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Originally Posted by crounsa810
Combining Functions

Combining functions is when you do g o f (x). g o f (x) = g (f(x)). So you gotta calculate f(x) first and then that will be your x in your g(x). You gotta be careful when you combine functions. The range of the first function must be in the domain of the second. For example if
f(x) = x²  5 (always negative)
g = square root function
g o f doesn't exist in that situation, because g (something negative) is impossible. So whenever you have a g o f (x) thing, always make sure it's legit.
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Inverse Functions and their Representations

f(x) = y
The inverse function is the function (let's call it g) that will do g(y) = x. It doesn't always exist. For every y, there must be one and only one x.
For example if f(x) = x², f doesn't have an inverse function
f(3) = 9
f(3) = 9
So for 9, you have 2 possible numbers. So it's not invertible.
In terms of composition, you have g o f = f o g = Id. Id is the function h(x) = x.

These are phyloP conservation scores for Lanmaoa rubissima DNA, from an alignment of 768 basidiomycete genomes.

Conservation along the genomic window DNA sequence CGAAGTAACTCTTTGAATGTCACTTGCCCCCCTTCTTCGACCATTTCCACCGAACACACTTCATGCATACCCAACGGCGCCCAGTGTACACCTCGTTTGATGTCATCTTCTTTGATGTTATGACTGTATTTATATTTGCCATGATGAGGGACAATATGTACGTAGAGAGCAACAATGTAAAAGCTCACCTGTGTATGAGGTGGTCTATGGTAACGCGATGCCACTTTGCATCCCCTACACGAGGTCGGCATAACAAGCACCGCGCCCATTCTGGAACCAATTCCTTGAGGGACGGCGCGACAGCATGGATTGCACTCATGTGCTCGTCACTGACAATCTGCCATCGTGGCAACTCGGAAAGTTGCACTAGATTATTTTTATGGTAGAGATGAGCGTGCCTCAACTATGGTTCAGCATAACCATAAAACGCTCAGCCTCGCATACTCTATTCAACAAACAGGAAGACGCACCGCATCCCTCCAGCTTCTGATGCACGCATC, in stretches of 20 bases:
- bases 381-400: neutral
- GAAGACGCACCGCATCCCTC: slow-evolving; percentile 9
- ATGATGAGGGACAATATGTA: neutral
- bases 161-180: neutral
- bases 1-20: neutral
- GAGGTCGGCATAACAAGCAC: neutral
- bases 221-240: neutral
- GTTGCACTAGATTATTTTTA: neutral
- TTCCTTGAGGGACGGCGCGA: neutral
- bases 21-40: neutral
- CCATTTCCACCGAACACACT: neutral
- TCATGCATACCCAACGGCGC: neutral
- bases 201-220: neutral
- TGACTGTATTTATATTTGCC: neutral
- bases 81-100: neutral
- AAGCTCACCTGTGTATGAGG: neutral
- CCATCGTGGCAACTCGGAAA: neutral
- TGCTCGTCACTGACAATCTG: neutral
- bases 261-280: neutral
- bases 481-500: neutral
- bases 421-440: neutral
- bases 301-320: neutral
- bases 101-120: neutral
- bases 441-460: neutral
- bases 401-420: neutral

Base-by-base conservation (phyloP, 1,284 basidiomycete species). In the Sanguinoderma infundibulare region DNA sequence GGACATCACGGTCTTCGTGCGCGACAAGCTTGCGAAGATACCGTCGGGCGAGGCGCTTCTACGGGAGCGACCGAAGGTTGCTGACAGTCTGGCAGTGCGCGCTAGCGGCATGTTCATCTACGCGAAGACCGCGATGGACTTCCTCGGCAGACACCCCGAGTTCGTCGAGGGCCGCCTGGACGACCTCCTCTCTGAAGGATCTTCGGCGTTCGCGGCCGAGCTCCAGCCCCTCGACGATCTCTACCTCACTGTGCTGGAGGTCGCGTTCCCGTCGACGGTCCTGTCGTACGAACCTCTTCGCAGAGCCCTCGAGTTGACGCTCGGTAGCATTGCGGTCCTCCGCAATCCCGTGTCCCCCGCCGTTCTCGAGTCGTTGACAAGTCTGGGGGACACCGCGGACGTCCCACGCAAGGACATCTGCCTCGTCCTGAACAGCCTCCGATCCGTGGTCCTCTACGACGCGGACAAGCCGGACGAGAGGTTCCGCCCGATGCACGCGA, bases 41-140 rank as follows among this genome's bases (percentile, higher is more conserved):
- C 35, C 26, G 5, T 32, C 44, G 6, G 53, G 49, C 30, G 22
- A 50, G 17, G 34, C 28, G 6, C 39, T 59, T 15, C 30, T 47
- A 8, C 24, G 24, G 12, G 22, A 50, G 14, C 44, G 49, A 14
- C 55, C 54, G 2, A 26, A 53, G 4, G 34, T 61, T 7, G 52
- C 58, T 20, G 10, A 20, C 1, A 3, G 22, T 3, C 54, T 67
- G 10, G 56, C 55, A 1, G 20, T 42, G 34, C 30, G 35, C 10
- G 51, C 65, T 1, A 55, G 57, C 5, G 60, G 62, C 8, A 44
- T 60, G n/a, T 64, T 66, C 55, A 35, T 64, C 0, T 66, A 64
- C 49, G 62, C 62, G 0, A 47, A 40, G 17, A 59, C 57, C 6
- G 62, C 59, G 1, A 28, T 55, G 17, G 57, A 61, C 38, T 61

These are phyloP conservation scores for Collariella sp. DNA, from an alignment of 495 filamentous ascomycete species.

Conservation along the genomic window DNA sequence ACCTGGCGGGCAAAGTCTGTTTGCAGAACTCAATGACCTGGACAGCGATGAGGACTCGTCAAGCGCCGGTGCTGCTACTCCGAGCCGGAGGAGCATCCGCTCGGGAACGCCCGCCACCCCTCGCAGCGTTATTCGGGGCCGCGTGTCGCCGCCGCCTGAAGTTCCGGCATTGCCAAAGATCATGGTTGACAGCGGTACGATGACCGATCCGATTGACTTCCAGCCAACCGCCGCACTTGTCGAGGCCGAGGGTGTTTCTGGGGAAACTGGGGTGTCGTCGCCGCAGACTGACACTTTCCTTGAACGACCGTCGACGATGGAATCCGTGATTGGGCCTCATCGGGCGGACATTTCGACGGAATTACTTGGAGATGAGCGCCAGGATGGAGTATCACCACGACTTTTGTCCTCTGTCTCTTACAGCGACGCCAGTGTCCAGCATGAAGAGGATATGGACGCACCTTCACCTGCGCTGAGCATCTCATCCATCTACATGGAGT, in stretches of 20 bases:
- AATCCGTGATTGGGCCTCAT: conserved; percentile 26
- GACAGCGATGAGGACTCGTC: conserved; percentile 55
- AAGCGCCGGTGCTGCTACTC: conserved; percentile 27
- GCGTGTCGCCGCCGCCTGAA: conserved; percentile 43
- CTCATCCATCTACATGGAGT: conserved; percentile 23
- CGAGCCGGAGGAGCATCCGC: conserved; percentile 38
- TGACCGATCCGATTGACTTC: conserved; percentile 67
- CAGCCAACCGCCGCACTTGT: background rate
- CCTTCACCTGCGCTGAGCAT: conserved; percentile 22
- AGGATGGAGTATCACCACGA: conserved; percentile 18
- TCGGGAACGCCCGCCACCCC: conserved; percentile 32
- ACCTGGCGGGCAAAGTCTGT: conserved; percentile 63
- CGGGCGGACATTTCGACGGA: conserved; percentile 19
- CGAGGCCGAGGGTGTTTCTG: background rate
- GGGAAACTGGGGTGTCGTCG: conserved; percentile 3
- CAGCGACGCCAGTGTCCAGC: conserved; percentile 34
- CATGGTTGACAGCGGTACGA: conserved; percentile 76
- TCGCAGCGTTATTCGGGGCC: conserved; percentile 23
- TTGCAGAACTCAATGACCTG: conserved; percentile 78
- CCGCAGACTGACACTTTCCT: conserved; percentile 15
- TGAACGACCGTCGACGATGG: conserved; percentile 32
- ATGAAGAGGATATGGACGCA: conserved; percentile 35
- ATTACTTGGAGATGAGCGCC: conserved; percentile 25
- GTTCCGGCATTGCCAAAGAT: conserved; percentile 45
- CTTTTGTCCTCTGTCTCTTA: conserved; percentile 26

Again you have to be careful about the range and the domain of those functions. The domain of one must be the range of the other one.
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Exponential Functions and Models

Exponential is the function that's the answer to the differential equation y' = y. So when you derive that function, you have the exact same thing.
exp(x) = 1 + x + x²/2 + (x^3)/6 + ... + (x^n) / (n!) + ... (goes on forever)
Derive that, you get the exact same thing.
It's also e^x, where e is a real number, so it has all the properties you could expect from it.
exp(a+b) = exp(a) * exp(b).
It's no different than when you do x² * x^3 = x^5
x² * x^3 = x^(2+3) = x^5
exp(ab) = exp(a)/exp(b)
Because ab = a + (b). And x^(n) = 1/(x^n)
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Logarithmic Functions and Models

Log is the inverse function of exp.
ln(e^x) = x
And when you derive it, you get the function x > 1/x
And one piece of advice, f and f(x) are not the same thing. f(x) is a number, f is a function. So never say g(x) is the inverse function of f(x), that doesn't make any sense.